It’s been one month since a national emergency was declared in response to the spread of COVID-19. This has brought huge changes to the daily lives of most Americans as events were cancelled, schools and businesses closed, and we were asked to stay home to save lives. The nonprofit sector has had to adapt quickly to remote operations and finding ways to provide services safely at a distance. Between a 24-hour news cycle filled with frightening figures and projections and navigating applying for relief from the CARES Act, it can be difficult for nonprofits to step back and look at the impacts the virus has had, and will continue to have, on the civic health of our communities and our ability to shape it. Reflecting on the last several weeks and looking forward at the next six months, we want to share the following thoughts with you:

What’s changed?

Nonprofits are stepping up as the need is greater than ever. In a recent blog posted by Feeding America, a San Antonio school community coordinator describes how their local food bank instituted a drive-thru model to safely provide food for children and their families. “On the first day, there were lines and lines of cars. So many, in fact, that we ran out of food. The need had grown tremendously.” Nonprofits are also adjusting their strategies for delivering services and leveraging their communities to help keep people healthy. The Coalition on Homelessness and Housing in Ohio’s “Maskateer Brigade” is rallying churches and hobbyists to make and collect facemasks, gloves, and other personal protective equipment to distribute to shelter residents and staff. Community health centers and workers are on the frontlines and “have pivoted to meet the pandemic in a matter of weeks, converting their facilities, launching testing sites and… working hard to divert people suffering from milder effects of the virus from overwhelming hospitals.” We know your nonprofit may be feeling the stretch of increased demand and can likely use extra support adapting your voter engagement strategies to the new realities.

Voter engagement is moving from field to digital. Organizers and campaigns are scrambling to switch from robust field plans that included canvassing and in-person events to an online-first strategy for reaching voters. Social media campaigns, virtual meetings and events, and text messaging will all play a big role in registering, educating, and turning out voters. “Old school” strategies like mailers and phone banking may play a bigger role in 2020 outreach as well. Nonprofit VOTE is updating our resource library, including new fact sheets and webinars, to help your organization integrate a voter engagement strategy that works for your staff, your tech capacity, and your audience.

Election rules, and dates, are in flux. COVID-19 struck during the 2020 Census and presidential primary election season, and will impact the general election in November as well. To date, 16 states have changed the date of their primary election. You can check your state’s primary date on this page that we’re updating weekly. Changes are happening around election laws, too. North Carolina is now allowing eligible voters with a state issued ID or license to register or update their registration online. Many states are considering expanding absentee ballot access, by either relaxing excuse requirements, mailing out ballot request forms, or automatically mailing registered voters their ballot. On April 23, we’re hosting a webinar about the expansion of voting by mail and the $400 million in CARES Act funding for adapting elections to the new COVID realities.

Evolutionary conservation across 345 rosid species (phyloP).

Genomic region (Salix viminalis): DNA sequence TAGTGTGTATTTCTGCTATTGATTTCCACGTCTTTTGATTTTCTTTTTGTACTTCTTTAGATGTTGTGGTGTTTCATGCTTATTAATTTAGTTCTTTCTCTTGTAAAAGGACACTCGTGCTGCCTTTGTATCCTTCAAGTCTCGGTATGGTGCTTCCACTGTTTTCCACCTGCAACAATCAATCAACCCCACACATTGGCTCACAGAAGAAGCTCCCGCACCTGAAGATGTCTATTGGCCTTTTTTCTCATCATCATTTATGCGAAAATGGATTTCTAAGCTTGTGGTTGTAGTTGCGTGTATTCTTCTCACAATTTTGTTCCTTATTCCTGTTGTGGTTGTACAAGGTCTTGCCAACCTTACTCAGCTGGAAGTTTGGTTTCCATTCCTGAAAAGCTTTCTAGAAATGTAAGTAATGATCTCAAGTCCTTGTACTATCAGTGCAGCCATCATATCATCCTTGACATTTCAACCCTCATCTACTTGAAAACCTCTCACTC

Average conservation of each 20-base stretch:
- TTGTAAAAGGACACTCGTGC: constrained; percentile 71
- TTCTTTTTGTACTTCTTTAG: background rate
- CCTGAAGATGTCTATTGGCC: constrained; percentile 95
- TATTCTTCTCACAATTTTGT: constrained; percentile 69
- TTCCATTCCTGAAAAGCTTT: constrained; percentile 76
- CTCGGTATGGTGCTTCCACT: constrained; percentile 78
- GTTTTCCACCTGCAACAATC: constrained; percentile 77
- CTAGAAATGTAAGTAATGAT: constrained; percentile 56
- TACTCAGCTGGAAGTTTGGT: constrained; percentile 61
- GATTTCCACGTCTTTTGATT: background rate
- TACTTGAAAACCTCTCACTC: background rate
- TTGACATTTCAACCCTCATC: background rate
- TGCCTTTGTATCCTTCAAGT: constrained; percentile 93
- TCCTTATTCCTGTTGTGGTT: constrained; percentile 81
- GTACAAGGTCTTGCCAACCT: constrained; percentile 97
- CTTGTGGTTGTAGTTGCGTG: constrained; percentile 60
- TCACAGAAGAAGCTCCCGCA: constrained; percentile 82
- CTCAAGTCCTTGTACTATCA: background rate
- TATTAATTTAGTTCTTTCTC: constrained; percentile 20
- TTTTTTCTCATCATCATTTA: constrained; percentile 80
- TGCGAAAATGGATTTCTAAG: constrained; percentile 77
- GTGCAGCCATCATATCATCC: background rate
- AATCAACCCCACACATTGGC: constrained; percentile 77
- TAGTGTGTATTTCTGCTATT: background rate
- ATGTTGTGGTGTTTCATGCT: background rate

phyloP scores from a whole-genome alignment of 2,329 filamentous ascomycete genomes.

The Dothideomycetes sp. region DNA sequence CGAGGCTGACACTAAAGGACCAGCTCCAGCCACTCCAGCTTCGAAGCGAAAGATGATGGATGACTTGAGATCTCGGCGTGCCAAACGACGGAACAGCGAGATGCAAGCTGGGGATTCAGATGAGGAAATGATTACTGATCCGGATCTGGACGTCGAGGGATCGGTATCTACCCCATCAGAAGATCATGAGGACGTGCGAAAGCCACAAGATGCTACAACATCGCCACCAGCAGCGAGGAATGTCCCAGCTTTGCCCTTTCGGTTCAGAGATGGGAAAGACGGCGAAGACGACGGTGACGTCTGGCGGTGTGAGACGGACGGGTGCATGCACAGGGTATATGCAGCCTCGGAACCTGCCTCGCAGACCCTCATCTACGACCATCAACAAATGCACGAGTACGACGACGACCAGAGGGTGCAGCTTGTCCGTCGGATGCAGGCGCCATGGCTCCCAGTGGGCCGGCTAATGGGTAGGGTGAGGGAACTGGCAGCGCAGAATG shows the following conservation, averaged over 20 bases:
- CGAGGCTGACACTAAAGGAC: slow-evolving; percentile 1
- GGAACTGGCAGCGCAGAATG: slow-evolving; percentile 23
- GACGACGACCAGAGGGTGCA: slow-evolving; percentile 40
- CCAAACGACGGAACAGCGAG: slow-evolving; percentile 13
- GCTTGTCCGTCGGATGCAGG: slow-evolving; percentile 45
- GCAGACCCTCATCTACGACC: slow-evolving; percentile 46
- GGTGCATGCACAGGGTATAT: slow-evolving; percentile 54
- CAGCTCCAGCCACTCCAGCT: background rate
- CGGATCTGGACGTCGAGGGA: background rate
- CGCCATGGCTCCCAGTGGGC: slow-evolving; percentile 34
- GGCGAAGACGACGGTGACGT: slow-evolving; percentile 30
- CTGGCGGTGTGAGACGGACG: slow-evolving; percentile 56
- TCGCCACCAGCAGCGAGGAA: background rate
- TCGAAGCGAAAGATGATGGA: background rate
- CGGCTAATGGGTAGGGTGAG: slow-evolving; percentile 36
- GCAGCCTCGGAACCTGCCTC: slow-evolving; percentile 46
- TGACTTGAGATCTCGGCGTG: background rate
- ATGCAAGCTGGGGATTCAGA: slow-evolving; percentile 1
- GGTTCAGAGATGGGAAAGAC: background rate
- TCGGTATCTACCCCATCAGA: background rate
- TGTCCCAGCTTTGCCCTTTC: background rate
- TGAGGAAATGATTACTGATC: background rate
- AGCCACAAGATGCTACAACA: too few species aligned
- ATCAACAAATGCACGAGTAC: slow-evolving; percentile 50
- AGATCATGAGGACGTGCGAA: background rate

What’s stayed the same?

Nonprofits can reach voters that no one else can. While digital tools are an effective replacement for some field work, many eligible voters in your community may have limited or no internet access. And campaigns will still primarily focus on likely voters, leaving those who have not participated recently behind. As such, it’s imperative that nonprofits continue to engage the communities they serve both online and in-person. Nonprofits can use both digital and modified traditional strategies, like a frequently sanitized registration kiosk in waiting rooms or voter education leaflets in supply deliveries, to reach voters that campaigns will miss.

Nonprofits are trusted, nonpartisan messengers. Political parties may differ on measures to make elections accessible and secure, and in some states the back-and-forth creates confusion about when and how to vote. But nonprofits have deep and trusting relationships within your neighborhoods that make you ideal messengers. Providing accurate, easy to understand, and relevant information about upcoming elections to the people you serve is a completely nonpartisan way to promote democracy and serve your community.

We’re here to help!

At Nonprofit VOTE we are updating our resource library, following changes to election policies, working with experts on our webinar series, and providing support to nonprofits large and small that heed the call to engage the people they serve as voters.